Sickle Cell Anemia: Warrior Francis Glenn Somo Tells His Story

Francis Glenn Somo was diagnosed
with sickle cell anemia at 5 months, and has been living with the disease for the last 28 years.

He calls himself a Sickle Cell warrior. Sickle cell anemia is an inherited disorders known as sickle cell disease. It affects the shape of red blood cells, which carry oxygen to all parts of the body.

Sickle Cell patients struggle with countless health, and socio-economic challenges including stigma and rejection throughout their lives.

Medics say the disease which sometimes leads to hearing loss, vision problems, acute chest problems, jaundice, leg ulcers, gallstones, stroke and other health problems can make life difficult for patients.

Francis Glenn Somo acknowledges the challenges of living with the health disorder, but perceives this differently.

Francis Glenn Somo  has been living with Sickle Cell for 28 years.

“ Life has been okay with me, despite health challenges. I have been living my life like any other person. I just know what to do and what not to do. I see life as easy and smooth”.

The twenty-eight-year old  has also developed a thick skin against stigma and reject.

“ I have never faced rejection from people. I don’t let myself to be carried away by what people say”.

His family is one big reason why he feels all different.

“My siblings, and extended family have always supported and encouraged me. They have always given me the best and no body makes me feel like I’m different from the rest. They help me in every way”.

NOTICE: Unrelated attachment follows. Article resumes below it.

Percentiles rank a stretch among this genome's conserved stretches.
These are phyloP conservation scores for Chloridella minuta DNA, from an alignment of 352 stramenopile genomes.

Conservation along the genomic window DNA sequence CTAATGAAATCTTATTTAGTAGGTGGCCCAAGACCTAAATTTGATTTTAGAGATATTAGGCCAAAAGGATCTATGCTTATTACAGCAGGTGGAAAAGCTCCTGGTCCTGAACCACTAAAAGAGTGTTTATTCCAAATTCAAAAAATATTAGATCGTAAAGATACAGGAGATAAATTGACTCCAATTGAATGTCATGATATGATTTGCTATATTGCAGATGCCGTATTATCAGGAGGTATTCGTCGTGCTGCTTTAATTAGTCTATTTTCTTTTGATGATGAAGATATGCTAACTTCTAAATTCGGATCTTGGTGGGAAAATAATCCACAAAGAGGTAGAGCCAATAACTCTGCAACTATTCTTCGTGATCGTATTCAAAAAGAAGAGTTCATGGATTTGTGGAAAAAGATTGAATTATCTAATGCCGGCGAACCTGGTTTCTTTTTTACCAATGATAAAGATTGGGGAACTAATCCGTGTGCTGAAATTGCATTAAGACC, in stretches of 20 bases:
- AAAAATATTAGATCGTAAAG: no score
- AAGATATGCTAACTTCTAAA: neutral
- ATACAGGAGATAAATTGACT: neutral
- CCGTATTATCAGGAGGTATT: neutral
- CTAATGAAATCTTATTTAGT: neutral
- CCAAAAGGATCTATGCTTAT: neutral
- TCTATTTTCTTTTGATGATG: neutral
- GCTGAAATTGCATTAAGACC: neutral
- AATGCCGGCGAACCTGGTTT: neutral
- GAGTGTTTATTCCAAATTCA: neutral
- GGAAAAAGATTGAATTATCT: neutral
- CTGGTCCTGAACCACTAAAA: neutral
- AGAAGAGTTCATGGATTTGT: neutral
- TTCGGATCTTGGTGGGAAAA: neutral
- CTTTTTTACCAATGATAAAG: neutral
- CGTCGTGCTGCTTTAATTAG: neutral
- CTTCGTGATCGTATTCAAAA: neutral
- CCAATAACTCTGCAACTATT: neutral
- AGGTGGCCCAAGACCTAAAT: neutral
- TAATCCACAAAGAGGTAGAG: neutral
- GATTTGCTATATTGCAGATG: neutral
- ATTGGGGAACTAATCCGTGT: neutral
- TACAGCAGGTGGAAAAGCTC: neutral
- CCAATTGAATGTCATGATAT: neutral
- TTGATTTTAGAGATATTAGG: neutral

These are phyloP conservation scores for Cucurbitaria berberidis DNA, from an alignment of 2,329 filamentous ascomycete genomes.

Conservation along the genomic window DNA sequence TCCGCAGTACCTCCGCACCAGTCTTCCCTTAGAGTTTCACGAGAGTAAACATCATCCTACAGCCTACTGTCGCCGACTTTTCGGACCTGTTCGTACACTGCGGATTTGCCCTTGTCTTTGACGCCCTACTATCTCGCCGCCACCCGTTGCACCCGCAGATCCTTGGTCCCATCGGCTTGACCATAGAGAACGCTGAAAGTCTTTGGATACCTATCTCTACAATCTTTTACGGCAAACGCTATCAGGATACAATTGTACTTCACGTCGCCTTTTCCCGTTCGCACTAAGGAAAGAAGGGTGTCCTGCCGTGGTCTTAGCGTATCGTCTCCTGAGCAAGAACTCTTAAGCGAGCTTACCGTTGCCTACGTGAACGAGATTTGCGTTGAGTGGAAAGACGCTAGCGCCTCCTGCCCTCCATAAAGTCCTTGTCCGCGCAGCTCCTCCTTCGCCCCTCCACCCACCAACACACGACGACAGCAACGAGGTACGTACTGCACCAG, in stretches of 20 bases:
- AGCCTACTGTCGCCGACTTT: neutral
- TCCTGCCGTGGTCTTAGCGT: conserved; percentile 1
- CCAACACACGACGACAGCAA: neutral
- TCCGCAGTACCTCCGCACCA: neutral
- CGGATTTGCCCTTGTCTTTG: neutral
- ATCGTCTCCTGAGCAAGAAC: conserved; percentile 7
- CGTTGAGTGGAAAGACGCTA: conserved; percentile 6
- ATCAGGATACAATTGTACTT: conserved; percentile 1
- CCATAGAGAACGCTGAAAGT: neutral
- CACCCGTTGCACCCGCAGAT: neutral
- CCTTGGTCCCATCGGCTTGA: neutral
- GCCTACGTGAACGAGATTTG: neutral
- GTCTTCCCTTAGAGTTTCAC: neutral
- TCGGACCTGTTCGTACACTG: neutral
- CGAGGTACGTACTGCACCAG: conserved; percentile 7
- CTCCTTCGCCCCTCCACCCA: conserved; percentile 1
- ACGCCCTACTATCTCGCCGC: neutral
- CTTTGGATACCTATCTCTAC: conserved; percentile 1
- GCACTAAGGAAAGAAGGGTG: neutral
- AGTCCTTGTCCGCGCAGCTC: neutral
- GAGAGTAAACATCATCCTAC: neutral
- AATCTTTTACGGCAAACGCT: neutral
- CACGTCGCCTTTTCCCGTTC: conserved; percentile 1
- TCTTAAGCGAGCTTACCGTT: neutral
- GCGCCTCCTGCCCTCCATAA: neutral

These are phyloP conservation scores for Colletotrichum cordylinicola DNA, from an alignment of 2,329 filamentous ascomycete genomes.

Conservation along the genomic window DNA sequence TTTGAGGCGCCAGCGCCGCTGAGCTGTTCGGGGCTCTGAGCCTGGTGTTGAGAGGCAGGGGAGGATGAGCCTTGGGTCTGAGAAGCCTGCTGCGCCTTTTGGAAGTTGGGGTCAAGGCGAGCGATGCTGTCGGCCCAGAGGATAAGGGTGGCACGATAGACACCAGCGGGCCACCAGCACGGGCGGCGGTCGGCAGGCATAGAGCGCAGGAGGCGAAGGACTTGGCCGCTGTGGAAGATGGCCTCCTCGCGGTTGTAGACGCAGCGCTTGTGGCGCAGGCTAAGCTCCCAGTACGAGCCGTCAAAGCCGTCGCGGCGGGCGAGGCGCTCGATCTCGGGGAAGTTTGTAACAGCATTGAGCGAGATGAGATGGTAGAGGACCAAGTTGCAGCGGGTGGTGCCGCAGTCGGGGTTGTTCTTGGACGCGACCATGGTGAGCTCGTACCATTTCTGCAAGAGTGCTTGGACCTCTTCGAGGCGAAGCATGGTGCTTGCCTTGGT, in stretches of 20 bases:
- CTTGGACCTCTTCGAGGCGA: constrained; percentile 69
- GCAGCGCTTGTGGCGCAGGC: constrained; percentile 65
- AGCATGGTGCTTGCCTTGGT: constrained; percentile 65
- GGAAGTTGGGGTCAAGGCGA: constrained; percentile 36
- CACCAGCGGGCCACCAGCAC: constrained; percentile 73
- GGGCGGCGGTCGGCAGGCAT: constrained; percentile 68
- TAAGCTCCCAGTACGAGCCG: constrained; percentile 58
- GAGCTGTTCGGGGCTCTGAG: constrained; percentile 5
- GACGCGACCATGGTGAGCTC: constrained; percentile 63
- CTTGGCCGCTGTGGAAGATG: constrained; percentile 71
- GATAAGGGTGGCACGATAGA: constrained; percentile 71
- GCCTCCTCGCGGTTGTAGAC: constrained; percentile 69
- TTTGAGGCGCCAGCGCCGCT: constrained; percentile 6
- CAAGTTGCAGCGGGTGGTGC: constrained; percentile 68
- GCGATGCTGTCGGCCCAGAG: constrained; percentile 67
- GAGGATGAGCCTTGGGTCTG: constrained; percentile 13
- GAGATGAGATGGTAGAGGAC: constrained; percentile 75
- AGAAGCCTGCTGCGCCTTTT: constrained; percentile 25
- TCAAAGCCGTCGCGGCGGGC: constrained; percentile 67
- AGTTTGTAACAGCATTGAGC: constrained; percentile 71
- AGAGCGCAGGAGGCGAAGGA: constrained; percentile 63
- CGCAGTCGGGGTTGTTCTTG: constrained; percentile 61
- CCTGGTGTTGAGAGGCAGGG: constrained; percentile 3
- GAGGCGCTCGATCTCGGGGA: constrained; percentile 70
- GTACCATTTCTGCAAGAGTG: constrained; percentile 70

Slow Education

Glenn has a good morale and bravely surmounts every challenge along his way. His lone concern is delayed progress in education. The History student of the University of Yaoundé 1 says frequent health crises have slowed down his educational career.

“ My education has been slow. During exams, I sometimes get into serious crisis due to stress and before I recover, exams are over . Then I have to start pleading with teachers to give me another try. I go to school when it’s necessary, and do most of the work at home, and I talk to my lecturer whenever I’m stuck.I also read a lot and that helps me catch up”.

Switching to Nursing

Regardless of the frequent health crises that have stifled Glenn has decided not to let go of his aspirations , regardless of the frequent health crises that have stifled his education. The Sickle Cell warrior plans to study Nursing in order to bring relief to his community and improve the lives of other patients .

“ I want to study Nursing because I want to help warriors from my community. I want to spread knowledge on Sickle Cell, improve its treatment and create a centre for hematology where I would bring doctors to consult patients at a discount. I want to be able to help others pay their fees, send some to school and provide medication for those who can’t afford it”.

Studying Nursing is however a long term
plan. Glenn’s immediate drive is to to acquire finances to fund his studies.

“ I’m currently studying Forex, and considering ventures that can give me permanent income to sponsor my self into the nursing academy”.

Somo Sickle Cell Foundation

Glenn is not just a Sickle Cell patient, he calls himself a warrior. Glenn is founder of the Somo Sickle Cell Foundation . It is a platform he has created to raise awareness about the disease, and encourage other patients.

Francis Glenn Somo falls himself ten Sickle Cell warrior

Members meet once every month during which a medical doctor consults and educates members on how to manage crisis, before rushing to the hospital .

To Sickle Cell Patients

The Sickle Cell warrior has braved the odds and thinks other patients can do same. He tells Sickle Cell patients to

“Be strong, prayerful, have hopes and never stop dreaming. Take care of yourself, drink plenty of water and take routine drugs. Avoid blood transfusion and take lots of fruits. Go in for blood transfusion if prescribed by the doctor. Wake up from sleep, and look for a job. Work hard and create a company, become the CEO and employ people. You can do that”.

Kathy Neba Sina 

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